DISCRIMINATORY rules and invasive investigations need to be swept away, say campaigners, with the launch of a major initiative aimed at removing barriers that prevent many trans* and intersex people from taking part in sports.
However, the Star Observer can reveal that organisers admit the process will be “incredibly complex” and will need the active input of the sporting codes, advocate groups and other stakeholders if it’s to be a success.
Despite this, the framework specifically excluded trans* people, stating there were “important differences” between gender identity and intersex issues and issues affecting the lesbian, gay and bisexual community.
“The Bingham Cup code was the beginning of the process, not the end,” Australian Human Rights Commissioner Tim Wilson told the Star Observer.
“Breaking down the sporting barriers so everyone feels comfortable, confident and included is incredibly complex… [but] it’s a challenge we are looking to tackle head-on.”
The Human Rights Commission (HRC), Australian Sports Commission (ASC) and Play by the Rules — which encourages grassroots sports to tackle discrimination — are spearheading the project with briefings already held with groups such as Transgender Victoria, A Gender Agenda and OII Australia.
“Like with most legislative and non-legislative barriers faced by lesbian, gay and bisexual people, transgender and intersex inclusion present different sets of barriers that must be tackled,” Wilson said.
Transgender Victoria’s Sally Goldner said the exemption of competitive sport from elements of gender discrimination law created challenges for trans* players.
“For example, a trans* women might be able to play at a golf club non-competitively as a woman but on a competitive basis she might not be able to play unless as a man,” she said.
However, Goldner said in her experience “people are trying to do the right thing and simply need to know the details of what that is.”
Both Goldner and the HRC cited the Fair Go Sport initiative in Victoria as a starting point for a national program.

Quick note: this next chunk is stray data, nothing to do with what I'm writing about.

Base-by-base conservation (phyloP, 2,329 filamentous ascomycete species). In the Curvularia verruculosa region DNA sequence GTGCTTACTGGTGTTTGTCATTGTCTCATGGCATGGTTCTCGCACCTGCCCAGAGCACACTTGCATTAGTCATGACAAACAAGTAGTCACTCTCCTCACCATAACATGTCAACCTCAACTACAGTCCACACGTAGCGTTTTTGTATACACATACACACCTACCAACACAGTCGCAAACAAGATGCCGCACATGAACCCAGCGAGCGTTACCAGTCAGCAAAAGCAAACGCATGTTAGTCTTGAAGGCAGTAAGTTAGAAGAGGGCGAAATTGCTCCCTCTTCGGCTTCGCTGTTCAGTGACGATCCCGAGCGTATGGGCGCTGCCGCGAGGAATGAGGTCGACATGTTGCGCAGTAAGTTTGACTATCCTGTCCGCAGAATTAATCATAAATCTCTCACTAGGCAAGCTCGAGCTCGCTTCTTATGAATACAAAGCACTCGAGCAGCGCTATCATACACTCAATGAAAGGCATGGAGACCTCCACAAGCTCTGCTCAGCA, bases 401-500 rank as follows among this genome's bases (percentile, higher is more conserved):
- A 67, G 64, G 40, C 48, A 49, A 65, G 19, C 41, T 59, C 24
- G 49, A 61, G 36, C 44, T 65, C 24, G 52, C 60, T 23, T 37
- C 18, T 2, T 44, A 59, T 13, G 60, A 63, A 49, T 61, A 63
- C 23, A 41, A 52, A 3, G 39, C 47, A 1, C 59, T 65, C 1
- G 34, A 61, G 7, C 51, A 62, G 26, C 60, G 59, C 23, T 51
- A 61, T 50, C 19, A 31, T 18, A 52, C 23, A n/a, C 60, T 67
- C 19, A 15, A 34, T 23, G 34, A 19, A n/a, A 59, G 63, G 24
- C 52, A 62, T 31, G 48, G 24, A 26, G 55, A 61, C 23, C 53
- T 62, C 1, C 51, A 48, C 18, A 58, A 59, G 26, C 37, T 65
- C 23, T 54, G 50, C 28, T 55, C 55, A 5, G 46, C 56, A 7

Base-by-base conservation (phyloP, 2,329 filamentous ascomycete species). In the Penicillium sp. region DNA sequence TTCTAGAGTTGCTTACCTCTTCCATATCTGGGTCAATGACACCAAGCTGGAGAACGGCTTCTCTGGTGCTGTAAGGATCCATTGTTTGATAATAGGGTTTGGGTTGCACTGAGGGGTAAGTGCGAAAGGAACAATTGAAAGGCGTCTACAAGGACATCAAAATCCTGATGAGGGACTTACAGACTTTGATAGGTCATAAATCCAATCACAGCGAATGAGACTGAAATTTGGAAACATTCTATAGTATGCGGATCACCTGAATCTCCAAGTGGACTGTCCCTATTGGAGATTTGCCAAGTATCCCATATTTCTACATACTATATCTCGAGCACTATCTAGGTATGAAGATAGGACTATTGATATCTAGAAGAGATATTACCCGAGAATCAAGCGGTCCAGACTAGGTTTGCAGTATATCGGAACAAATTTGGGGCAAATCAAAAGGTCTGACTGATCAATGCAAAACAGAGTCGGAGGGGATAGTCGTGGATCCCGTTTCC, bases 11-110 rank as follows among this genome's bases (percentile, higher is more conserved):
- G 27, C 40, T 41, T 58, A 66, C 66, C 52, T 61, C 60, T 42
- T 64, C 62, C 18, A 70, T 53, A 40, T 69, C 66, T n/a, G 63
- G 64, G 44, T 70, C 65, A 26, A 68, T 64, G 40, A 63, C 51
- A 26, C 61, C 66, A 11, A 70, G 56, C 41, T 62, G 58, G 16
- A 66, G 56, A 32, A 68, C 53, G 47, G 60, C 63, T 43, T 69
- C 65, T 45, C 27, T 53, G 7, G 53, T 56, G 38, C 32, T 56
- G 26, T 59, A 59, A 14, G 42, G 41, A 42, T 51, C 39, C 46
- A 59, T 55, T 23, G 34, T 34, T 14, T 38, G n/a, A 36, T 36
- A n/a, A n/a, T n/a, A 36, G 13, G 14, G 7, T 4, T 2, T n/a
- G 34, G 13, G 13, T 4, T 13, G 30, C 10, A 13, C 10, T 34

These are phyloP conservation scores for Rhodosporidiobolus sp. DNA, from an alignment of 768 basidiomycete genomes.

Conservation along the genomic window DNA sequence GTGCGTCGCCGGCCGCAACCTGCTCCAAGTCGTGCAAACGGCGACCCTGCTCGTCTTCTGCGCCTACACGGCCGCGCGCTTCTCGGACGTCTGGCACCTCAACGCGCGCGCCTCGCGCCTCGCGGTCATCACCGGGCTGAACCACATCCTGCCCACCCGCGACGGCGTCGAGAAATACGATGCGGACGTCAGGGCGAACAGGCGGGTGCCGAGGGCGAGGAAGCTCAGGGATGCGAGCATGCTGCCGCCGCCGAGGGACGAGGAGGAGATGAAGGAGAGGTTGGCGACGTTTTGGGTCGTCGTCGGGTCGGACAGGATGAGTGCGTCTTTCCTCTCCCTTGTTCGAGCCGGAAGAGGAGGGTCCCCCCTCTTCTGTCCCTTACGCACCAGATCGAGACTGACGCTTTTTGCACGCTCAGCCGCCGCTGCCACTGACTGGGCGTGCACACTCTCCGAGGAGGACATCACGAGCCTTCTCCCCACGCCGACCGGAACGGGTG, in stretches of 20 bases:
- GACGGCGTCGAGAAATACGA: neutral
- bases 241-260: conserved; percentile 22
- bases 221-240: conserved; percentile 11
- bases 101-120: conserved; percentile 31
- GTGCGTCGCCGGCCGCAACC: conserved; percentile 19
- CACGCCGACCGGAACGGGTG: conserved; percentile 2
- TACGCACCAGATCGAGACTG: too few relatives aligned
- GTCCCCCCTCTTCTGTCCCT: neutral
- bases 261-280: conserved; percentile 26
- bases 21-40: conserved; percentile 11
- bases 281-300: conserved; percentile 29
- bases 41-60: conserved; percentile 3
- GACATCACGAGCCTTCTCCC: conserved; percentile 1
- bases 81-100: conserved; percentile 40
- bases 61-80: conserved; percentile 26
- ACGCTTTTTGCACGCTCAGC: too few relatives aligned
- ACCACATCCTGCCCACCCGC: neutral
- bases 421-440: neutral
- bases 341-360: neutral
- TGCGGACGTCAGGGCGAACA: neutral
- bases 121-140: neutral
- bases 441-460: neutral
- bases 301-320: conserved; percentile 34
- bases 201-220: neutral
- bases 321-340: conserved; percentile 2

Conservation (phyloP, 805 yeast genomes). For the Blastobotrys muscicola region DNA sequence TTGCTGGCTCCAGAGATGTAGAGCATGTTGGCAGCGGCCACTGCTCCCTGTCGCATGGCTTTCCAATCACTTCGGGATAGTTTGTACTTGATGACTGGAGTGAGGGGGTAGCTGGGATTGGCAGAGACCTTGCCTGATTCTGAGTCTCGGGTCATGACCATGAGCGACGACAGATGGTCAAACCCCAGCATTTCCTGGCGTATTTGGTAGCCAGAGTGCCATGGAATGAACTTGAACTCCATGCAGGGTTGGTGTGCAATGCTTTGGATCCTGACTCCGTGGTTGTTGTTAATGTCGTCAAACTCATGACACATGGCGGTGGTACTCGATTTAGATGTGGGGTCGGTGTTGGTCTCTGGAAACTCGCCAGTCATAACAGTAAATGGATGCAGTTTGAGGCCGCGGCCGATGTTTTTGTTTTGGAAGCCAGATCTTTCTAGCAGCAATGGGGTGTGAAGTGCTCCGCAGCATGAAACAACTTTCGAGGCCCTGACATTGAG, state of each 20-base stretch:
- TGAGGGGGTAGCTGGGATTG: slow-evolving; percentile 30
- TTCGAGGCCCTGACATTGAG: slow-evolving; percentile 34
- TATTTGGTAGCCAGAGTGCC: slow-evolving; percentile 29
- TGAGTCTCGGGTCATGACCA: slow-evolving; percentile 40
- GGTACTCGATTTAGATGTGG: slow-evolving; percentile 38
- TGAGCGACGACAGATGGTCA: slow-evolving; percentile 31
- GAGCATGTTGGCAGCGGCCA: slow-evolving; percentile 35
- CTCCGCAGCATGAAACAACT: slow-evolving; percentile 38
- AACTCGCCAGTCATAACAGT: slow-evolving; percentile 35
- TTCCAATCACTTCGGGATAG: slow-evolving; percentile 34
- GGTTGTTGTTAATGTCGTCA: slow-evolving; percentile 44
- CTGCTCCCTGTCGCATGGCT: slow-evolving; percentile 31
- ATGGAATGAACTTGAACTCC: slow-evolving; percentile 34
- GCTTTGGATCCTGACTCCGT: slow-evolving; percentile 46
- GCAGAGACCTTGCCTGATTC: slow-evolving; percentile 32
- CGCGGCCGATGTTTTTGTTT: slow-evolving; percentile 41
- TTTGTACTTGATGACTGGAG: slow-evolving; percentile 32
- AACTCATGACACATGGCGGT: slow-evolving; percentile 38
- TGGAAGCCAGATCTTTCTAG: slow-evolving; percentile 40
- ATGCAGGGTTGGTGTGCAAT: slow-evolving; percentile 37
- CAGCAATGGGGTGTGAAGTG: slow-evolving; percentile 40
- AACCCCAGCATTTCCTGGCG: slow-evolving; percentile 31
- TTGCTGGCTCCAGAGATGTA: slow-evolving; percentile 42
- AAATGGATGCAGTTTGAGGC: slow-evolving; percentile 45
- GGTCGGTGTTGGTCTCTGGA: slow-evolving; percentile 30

Focused on hockey, Fair Go Sport sought to increase LGBTI participation with one of the conclusions being a review of the ASC’s statement and guidelines on trans* inclusion.
“Anything that means you get rid of discrimination in a social and legal sense is the aim and working with the [sporting] codes would be beneficial to achieving that aim,” Goldner said.
Morgan Carpenter of advocacy group Organisation Intersex International Australia said intersex woman, in particular, faced discrimination with the most high-profile example being that of athlete Caster Semenya.
The South African middle distance runner told The Guardian she had been subject to “unwarranted and invasive scrutiny of the most intimate and private details of my being,” after competitors questioned her gender.
According to an analysis by the British Medical Journal last month, the International Olympic Committee currently mandates national sporting bodies to “actively investigate any perceived deviation in sex characteristics.”
“Some people think being intersex gives you this advantage over other women but it’s a furphy — it’s not true,” Carpenter said.
“Having discussions with sports bodies is positive and welcome,” added Carpenter, who said the ideal situation would be for “intersex people [to] be able to compete in their legal gender.”
Bingham Cup Sydney 2014 president Andrew Purchas said expanding the framework to include trans* and intersex was a priority.
“We are thrilled that the HRC has committed to take a leadership role in progressing the work initiated by the Bingham Cup,” he said.
“Bingham Cup Sydney will continue to be involved and provide assistance to the HRC, ASC and other GLBTI organisations.”
However, the Star Observer understands the recent budget process has slowed down the program’s progress with organisers unwilling to commit to a timeline for the initiative’s conclusion.
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